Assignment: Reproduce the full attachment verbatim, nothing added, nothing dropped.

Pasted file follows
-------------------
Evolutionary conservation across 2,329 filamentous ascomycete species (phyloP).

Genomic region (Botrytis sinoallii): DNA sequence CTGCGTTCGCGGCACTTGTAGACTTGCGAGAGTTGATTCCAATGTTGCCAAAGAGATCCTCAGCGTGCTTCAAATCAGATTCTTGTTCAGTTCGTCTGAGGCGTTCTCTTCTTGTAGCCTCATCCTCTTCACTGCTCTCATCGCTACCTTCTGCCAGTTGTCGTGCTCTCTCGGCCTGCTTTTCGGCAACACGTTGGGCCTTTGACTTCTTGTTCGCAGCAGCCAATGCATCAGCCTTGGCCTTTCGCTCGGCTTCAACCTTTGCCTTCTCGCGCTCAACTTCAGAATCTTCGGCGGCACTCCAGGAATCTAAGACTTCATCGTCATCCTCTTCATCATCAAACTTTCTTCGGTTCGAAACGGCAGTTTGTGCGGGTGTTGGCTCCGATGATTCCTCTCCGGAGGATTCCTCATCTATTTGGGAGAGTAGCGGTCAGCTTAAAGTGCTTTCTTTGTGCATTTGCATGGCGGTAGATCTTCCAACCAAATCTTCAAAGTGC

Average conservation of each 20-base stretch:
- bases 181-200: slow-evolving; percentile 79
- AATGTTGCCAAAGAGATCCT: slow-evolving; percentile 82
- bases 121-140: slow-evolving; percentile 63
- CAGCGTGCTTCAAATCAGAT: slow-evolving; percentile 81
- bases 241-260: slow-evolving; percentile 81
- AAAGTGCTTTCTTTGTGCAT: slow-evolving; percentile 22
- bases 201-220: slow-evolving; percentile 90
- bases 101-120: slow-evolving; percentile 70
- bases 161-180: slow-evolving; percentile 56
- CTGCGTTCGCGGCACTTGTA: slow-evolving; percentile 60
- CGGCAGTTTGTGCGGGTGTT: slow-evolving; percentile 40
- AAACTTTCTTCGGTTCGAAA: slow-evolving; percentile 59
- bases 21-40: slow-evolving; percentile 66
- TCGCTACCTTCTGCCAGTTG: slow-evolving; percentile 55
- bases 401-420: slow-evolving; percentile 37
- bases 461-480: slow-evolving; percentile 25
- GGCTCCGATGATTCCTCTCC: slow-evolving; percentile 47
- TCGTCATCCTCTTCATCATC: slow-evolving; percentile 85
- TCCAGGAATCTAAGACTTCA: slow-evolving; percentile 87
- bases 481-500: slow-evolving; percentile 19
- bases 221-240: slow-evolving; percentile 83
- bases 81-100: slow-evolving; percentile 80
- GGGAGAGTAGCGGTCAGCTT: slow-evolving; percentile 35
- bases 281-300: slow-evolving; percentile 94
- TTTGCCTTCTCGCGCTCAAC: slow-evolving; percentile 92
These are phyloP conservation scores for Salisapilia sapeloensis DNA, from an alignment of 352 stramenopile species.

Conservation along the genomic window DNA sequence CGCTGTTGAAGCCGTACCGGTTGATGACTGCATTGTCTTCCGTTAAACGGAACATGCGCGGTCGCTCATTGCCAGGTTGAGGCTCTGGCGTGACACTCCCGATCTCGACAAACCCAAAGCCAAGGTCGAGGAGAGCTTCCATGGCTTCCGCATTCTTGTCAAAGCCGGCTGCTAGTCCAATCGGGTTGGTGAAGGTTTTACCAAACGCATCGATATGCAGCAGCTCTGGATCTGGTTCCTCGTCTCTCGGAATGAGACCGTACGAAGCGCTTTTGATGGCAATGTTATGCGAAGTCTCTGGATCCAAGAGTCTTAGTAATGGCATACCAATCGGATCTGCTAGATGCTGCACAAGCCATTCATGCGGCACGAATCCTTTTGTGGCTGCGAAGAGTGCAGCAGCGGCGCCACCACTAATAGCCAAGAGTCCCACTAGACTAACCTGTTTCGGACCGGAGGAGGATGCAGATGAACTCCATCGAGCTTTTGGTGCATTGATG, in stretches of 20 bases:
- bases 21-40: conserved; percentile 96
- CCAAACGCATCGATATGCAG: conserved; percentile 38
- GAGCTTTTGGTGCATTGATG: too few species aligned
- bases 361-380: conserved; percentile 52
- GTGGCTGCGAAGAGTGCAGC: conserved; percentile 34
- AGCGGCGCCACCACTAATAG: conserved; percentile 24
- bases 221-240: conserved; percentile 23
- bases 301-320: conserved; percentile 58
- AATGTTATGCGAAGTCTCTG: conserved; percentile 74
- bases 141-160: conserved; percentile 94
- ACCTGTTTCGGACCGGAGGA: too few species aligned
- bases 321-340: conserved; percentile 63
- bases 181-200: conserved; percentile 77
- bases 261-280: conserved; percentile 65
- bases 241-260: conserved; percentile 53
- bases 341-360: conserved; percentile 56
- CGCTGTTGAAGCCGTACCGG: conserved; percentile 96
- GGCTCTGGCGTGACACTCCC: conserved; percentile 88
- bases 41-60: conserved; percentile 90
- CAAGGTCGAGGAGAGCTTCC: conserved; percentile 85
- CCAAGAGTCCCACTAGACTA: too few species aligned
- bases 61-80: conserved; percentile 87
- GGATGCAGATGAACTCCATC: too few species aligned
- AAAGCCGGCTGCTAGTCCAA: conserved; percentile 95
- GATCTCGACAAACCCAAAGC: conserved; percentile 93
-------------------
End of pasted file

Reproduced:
Evolutionary conservation across 2,329 filamentous ascomycete species (phyloP).

Genomic region (Botrytis sinoallii): DNA sequence CTGCGTTCGCGGCACTTGTAGACTTGCGAGAGTTGATTCCAATGTTGCCAAAGAGATCCTCAGCGTGCTTCAAATCAGATTCTTGTTCAGTTCGTCTGAGGCGTTCTCTTCTTGTAGCCTCATCCTCTTCACTGCTCTCATCGCTACCTTCTGCCAGTTGTCGTGCTCTCTCGGCCTGCTTTTCGGCAACACGTTGGGCCTTTGACTTCTTGTTCGCAGCAGCCAATGCATCAGCCTTGGCCTTTCGCTCGGCTTCAACCTTTGCCTTCTCGCGCTCAACTTCAGAATCTTCGGCGGCACTCCAGGAATCTAAGACTTCATCGTCATCCTCTTCATCATCAAACTTTCTTCGGTTCGAAACGGCAGTTTGTGCGGGTGTTGGCTCCGATGATTCCTCTCCGGAGGATTCCTCATCTATTTGGGAGAGTAGCGGTCAGCTTAAAGTGCTTTCTTTGTGCATTTGCATGGCGGTAGATCTTCCAACCAAATCTTCAAAGTGC

Average conservation of each 20-base stretch:
- bases 181-200: slow-evolving; percentile 79
- AATGTTGCCAAAGAGATCCT: slow-evolving; percentile 82
- bases 121-140: slow-evolving; percentile 63
- CAGCGTGCTTCAAATCAGAT: slow-evolving; percentile 81
- bases 241-260: slow-evolving; percentile 81
- AAAGTGCTTTCTTTGTGCAT: slow-evolving; percentile 22
- bases 201-220: slow-evolving; percentile 90
- bases 101-120: slow-evolving; percentile 70
- bases 161-180: slow-evolving; percentile 56
- CTGCGTTCGCGGCACTTGTA: slow-evolving; percentile 60
- CGGCAGTTTGTGCGGGTGTT: slow-evolving; percentile 40
- AAACTTTCTTCGGTTCGAAA: slow-evolving; percentile 59
- bases 21-40: slow-evolving; percentile 66
- TCGCTACCTTCTGCCAGTTG: slow-evolving; percentile 55
- bases 401-420: slow-evolving; percentile 37
- bases 461-480: slow-evolving; percentile 25
- GGCTCCGATGATTCCTCTCC: slow-evolving; percentile 47
- TCGTCATCCTCTTCATCATC: slow-evolving; percentile 85
- TCCAGGAATCTAAGACTTCA: slow-evolving; percentile 87
- bases 481-500: slow-evolving; percentile 19
- bases 221-240: slow-evolving; percentile 83
- bases 81-100: slow-evolving; percentile 80
- GGGAGAGTAGCGGTCAGCTT: slow-evolving; percentile 35
- bases 281-300: slow-evolving; percentile 94
- TTTGCCTTCTCGCGCTCAAC: slow-evolving; percentile 92
These are phyloP conservation scores for Salisapilia sapeloensis DNA, from an alignment of 352 stramenopile species.

Conservation along the genomic window DNA sequence CGCTGTTGAAGCCGTACCGGTTGATGACTGCATTGTCTTCCGTTAAACGGAACATGCGCGGTCGCTCATTGCCAGGTTGAGGCTCTGGCGTGACACTCCCGATCTCGACAAACCCAAAGCCAAGGTCGAGGAGAGCTTCCATGGCTTCCGCATTCTTGTCAAAGCCGGCTGCTAGTCCAATCGGGTTGGTGAAGGTTTTACCAAACGCATCGATATGCAGCAGCTCTGGATCTGGTTCCTCGTCTCTCGGAATGAGACCGTACGAAGCGCTTTTGATGGCAATGTTATGCGAAGTCTCTGGATCCAAGAGTCTTAGTAATGGCATACCAATCGGATCTGCTAGATGCTGCACAAGCCATTCATGCGGCACGAATCCTTTTGTGGCTGCGAAGAGTGCAGCAGCGGCGCCACCACTAATAGCCAAGAGTCCCACTAGACTAACCTGTTTCGGACCGGAGGAGGATGCAGATGAACTCCATCGAGCTTTTGGTGCATTGATG, in stretches of 20 bases:
- bases 21-40: conserved; percentile 96
- CCAAACGCATCGATATGCAG: conserved; percentile 38
- GAGCTTTTGGTGCATTGATG: too few species aligned
- bases 361-380: conserved; percentile 52
- GTGGCTGCGAAGAGTGCAGC: conserved; percentile 34
- AGCGGCGCCACCACTAATAG: conserved; percentile 24
- bases 221-240: conserved; percentile 23
- bases 301-320: conserved; percentile 58
- AATGTTATGCGAAGTCTCTG: conserved; percentile 74
- bases 141-160: conserved; percentile 94
- ACCTGTTTCGGACCGGAGGA: too few species aligned
- bases 321-340: conserved; percentile 63
- bases 181-200: conserved; percentile 77
- bases 261-280: conserved; percentile 65
- bases 241-260: conserved; percentile 53
- bases 341-360: conserved; percentile 56
- CGCTGTTGAAGCCGTACCGG: conserved; percentile 96
- GGCTCTGGCGTGACACTCCC: conserved; percentile 88
- bases 41-60: conserved; percentile 90
- CAAGGTCGAGGAGAGCTTCC: conserved; percentile 85
- CCAAGAGTCCCACTAGACTA: too few species aligned
- bases 61-80: conserved; percentile 87
- GGATGCAGATGAACTCCATC: too few species aligned
- AAAGCCGGCTGCTAGTCCAA: conserved; percentile 95
- GATCTCGACAAACCCAAAGC: conserved; percentile 93